Latin American Studies Colloquium: Fall 2017
Generation, Revolution, and Memory in Post-War El Salvador
Monday, October 30th 2017 -- 4:00 pm -- Davidson Room (Memorial Center)
Have you ever wondered how people remember periods of social unrest? What are the short, medium, and long-term effects of war, conflict, and violence in people’s willingness to bring about political or social change? What can we learn from what other countries have gone through?
In her talk Generation, Revolution, and Memory in Post-War El Salvador, guest speaker Ellen Moodie, Associate Professor of Anthropology in the University of Illinois at Urbana-Champaign) shares fragments of conversations with three Salvadorans, each in some ways representative of generational differences among contemporary activists (post-post war) in El Salvador, their parents (war-era) and their older siblings (post-war). Dr. Moodie draws from her ethnographic fieldwork carried out in San Salvador between 2012 and 2015 among young middle-class activists who have little or no memory of the war that defined El Salvador political imaginaries. Taking a common global middle-class anti-politics stance, this new generation of activists rejects “dirty,” organized politics, and revolutionary activism. Neither Marxist utopianisms nor “disappointed” revolutionaries (Greenberg 2014), Dr. Moodie calls them hopeful democrats, still lurching toward a better future. Free and open to the public, invite your friends!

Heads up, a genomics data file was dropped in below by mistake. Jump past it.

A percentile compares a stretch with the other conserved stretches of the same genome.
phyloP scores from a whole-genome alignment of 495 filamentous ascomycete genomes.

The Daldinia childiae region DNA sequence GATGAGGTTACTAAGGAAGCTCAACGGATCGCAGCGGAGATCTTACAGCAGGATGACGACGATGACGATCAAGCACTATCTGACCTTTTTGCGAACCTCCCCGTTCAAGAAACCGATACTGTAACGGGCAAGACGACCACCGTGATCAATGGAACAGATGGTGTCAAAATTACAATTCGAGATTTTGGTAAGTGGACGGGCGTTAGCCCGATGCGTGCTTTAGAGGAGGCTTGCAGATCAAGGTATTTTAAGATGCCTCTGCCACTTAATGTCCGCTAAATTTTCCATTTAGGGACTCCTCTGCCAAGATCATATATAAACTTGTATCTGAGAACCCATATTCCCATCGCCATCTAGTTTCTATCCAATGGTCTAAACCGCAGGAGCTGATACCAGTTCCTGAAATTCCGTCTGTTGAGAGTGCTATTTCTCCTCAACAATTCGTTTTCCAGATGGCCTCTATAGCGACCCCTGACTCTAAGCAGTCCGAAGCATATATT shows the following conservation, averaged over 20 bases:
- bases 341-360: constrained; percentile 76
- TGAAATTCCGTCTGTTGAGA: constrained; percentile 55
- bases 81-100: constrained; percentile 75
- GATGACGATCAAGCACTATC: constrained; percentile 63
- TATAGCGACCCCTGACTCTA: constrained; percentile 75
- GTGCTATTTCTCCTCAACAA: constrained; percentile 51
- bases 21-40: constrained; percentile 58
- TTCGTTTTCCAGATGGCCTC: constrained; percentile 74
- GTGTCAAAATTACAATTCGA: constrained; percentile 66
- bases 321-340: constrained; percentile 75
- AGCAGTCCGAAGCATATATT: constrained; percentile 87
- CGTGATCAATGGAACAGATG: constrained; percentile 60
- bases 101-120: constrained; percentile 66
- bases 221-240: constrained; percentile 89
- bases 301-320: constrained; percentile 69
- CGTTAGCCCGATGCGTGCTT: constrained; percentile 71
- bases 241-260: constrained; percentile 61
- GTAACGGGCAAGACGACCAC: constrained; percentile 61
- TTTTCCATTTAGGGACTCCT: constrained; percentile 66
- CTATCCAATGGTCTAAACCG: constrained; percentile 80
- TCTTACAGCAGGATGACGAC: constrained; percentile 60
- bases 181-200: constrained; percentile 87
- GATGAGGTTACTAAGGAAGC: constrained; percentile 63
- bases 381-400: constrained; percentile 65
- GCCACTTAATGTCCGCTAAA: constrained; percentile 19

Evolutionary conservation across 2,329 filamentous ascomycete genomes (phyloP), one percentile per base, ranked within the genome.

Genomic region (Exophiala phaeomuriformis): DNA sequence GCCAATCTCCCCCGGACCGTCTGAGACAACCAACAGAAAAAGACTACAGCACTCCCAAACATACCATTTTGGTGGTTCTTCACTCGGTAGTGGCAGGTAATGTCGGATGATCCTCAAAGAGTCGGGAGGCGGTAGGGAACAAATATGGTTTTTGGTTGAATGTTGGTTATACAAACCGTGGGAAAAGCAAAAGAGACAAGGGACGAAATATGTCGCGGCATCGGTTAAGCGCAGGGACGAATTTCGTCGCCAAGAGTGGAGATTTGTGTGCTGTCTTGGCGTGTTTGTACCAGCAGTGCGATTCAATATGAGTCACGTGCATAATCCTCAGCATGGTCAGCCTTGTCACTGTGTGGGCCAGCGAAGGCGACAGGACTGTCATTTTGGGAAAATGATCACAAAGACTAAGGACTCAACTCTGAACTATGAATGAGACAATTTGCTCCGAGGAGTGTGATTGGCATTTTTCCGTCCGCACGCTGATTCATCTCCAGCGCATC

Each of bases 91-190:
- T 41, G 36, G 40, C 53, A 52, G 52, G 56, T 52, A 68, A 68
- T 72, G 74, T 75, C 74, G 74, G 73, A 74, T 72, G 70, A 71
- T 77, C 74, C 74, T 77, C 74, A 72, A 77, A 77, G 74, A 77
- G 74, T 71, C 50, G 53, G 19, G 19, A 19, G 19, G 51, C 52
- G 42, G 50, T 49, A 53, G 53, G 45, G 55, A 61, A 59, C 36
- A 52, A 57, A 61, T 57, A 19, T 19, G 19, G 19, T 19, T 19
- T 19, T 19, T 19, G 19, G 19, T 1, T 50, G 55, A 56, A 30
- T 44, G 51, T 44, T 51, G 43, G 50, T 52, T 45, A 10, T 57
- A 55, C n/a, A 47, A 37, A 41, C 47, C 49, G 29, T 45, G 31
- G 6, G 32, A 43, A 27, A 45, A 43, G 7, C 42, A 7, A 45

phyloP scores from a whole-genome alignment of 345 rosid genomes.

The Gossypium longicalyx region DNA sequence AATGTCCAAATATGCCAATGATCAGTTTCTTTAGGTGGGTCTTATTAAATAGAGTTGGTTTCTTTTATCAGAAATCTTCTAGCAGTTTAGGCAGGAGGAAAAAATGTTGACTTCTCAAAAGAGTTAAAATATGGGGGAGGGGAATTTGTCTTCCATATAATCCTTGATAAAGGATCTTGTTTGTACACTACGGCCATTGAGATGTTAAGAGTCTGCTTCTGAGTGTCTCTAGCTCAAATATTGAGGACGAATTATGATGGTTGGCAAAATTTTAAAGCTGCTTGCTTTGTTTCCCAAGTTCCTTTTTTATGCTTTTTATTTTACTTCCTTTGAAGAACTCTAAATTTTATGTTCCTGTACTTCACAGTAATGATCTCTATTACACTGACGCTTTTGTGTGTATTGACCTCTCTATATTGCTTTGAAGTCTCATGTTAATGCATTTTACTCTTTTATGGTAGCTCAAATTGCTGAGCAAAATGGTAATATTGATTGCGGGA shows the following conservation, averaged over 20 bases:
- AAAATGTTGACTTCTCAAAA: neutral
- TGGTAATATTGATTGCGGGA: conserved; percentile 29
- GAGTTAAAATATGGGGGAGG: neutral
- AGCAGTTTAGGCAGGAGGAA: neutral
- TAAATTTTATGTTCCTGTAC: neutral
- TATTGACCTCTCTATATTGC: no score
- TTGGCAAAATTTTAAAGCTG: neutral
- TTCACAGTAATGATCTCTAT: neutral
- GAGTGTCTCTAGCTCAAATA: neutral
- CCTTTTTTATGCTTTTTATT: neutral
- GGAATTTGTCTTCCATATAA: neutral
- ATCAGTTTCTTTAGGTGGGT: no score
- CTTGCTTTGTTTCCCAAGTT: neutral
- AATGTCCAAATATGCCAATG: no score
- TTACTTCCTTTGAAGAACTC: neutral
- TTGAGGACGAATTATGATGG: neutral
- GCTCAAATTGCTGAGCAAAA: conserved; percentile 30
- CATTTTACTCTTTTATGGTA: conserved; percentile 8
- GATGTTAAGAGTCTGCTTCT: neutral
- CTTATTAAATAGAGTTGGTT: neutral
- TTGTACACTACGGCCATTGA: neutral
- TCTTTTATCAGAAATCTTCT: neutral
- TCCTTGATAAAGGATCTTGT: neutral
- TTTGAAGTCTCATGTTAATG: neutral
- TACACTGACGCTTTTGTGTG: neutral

Presentation by students who studied abroad
Wednesday September 20, 4 p.m. in Buck 108
International Film Series (IFS)
Thursdays at 7:00 p.m. in Beckman Auditorium
Thursday, September 14
Even the Rain
, Spain, Bolivia 2010
Thursday, September 21
Butterfly, Spain 1999
Thursday, September 28th
Gurumbé: Afro-Andalusian Memories
(Spain, México, Portugal, and Senegal). Dir. M. Angel Rosales, 2016.
Thursday, November 9, 7 p.m. in State Farm Hall 102
Diversity, Dialogue, and Dignity (3D) Series
On Accents and Cultural Identity . Facilitated by Profs. Joanne Diaz (English Department) and Carmela Ferradáns (Hispanic Studies Department)